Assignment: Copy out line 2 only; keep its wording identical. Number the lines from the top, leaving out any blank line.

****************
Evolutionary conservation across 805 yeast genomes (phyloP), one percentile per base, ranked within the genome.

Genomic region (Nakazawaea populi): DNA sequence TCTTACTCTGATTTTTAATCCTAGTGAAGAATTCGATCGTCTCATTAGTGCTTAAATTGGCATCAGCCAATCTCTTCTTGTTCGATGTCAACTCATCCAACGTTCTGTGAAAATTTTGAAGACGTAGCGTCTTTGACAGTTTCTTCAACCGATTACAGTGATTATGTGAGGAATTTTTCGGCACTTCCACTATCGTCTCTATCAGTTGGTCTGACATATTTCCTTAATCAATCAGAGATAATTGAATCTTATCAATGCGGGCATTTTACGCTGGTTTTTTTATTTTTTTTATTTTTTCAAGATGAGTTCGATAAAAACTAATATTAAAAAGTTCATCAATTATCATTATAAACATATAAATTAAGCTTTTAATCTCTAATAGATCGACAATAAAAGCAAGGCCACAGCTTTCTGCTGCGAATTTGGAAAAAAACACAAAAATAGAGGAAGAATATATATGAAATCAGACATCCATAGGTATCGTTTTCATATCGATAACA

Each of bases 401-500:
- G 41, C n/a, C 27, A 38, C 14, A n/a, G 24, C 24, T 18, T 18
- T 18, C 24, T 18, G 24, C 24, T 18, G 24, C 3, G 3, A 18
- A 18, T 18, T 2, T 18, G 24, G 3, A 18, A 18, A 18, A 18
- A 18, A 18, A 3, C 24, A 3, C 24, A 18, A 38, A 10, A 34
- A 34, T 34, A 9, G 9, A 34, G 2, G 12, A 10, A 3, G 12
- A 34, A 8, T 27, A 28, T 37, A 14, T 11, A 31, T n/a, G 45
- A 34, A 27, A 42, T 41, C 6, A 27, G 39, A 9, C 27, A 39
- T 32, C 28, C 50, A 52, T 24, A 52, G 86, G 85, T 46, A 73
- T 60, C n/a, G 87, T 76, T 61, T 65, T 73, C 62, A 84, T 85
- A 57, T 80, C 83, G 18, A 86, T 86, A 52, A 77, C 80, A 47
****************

Genomic region (Nakazawaea populi): DNA sequence TCTTACTCTGATTTTTAATCCTAGTGAAGAATTCGATCGTCTCATTAGTGCTTAAATTGGCATCAGCCAATCTCTTCTTGTTCGATGTCAACTCATCCAACGTTCTGTGAAAATTTTGAAGACGTAGCGTCTTTGACAGTTTCTTCAACCGATTACAGTGATTATGTGAGGAATTTTTCGGCACTTCCACTATCGTCTCTATCAGTTGGTCTGACATATTTCCTTAATCAATCAGAGATAATTGAATCTTATCAATGCGGGCATTTTACGCTGGTTTTTTTATTTTTTTTATTTTTTCAAGATGAGTTCGATAAAAACTAATATTAAAAAGTTCATCAATTATCATTATAAACATATAAATTAAGCTTTTAATCTCTAATAGATCGACAATAAAAGCAAGGCCACAGCTTTCTGCTGCGAATTTGGAAAAAAACACAAAAATAGAGGAAGAATATATATGAAATCAGACATCCATAGGTATCGTTTTCATATCGATAACA